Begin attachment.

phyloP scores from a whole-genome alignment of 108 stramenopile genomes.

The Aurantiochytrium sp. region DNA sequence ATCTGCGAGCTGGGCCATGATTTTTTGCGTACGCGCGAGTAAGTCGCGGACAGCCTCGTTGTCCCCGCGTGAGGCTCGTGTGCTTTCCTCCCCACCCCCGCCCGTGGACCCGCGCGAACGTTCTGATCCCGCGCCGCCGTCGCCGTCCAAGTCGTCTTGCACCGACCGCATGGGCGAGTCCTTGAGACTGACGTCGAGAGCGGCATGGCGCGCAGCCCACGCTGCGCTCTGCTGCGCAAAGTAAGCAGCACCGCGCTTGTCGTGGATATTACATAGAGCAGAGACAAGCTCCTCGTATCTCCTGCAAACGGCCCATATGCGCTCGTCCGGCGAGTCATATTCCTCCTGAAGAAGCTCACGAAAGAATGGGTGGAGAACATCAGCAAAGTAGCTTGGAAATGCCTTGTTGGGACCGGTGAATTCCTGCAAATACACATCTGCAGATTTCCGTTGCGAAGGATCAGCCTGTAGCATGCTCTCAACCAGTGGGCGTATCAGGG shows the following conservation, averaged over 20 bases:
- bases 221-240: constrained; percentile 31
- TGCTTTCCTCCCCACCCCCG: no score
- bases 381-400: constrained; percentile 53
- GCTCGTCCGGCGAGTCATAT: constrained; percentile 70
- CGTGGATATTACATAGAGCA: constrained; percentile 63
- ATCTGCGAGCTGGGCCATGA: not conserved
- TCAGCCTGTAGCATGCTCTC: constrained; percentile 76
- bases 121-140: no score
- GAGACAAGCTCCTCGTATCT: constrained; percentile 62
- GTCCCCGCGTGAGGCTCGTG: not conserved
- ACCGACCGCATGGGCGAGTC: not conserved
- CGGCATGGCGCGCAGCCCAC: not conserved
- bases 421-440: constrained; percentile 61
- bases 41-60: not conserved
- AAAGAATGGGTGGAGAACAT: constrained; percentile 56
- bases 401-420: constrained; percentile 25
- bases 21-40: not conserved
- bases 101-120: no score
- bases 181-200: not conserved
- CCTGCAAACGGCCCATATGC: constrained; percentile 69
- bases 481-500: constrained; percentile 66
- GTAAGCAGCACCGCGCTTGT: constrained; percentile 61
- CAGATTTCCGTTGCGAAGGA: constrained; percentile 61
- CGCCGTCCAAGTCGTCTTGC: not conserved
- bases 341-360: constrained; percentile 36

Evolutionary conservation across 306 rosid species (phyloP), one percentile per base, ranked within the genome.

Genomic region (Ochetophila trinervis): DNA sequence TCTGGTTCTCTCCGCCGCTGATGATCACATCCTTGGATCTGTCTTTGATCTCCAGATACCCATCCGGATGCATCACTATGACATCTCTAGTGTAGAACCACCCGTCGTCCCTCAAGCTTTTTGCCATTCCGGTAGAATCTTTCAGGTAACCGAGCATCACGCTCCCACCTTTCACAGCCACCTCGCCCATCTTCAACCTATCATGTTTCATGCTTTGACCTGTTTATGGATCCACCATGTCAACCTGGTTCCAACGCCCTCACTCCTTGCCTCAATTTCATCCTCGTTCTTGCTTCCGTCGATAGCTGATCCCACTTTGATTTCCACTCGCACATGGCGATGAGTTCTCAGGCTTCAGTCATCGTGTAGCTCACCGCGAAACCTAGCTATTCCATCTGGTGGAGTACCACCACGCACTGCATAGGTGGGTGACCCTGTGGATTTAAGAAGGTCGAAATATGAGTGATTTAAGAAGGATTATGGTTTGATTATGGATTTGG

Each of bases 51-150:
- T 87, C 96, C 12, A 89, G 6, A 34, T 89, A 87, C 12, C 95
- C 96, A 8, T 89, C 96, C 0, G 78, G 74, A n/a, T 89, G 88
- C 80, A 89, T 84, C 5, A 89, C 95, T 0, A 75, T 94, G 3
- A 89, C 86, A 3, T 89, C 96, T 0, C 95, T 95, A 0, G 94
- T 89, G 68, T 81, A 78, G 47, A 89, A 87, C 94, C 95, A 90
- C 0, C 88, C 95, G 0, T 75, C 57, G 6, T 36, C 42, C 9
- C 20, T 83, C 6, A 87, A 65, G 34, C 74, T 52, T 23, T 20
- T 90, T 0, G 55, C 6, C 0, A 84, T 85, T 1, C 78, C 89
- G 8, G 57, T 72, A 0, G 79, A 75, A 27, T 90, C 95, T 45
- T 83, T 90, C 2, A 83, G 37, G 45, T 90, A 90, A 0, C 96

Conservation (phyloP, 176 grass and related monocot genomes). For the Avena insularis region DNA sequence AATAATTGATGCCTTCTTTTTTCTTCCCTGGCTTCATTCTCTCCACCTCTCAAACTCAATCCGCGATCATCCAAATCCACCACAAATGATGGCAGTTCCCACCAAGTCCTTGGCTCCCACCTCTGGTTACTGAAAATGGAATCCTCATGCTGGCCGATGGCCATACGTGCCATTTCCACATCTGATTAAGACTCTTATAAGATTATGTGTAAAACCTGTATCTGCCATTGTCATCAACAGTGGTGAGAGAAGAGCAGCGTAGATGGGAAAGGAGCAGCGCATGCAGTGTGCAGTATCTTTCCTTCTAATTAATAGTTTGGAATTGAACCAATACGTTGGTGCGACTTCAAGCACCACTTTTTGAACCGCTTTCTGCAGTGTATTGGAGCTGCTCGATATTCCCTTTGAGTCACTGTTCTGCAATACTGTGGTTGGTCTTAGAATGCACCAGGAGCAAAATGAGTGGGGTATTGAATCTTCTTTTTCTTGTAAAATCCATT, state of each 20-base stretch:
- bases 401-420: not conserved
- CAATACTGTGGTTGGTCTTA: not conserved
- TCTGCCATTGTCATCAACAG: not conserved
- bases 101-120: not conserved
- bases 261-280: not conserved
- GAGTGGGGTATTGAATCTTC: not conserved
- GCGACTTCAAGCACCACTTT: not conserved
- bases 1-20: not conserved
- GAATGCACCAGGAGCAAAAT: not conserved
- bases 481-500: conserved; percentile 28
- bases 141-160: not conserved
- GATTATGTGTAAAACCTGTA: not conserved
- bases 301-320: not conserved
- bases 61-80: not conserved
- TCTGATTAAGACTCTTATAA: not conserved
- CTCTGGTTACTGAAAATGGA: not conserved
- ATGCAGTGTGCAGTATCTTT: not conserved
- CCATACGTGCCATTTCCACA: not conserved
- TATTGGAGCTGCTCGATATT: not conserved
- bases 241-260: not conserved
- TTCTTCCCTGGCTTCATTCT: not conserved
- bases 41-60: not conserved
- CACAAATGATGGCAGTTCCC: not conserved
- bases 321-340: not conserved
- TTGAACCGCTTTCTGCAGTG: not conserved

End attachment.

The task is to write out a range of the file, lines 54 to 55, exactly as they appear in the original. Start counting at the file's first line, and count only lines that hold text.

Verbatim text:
- bases 301-320: not conserved
- bases 61-80: not conserved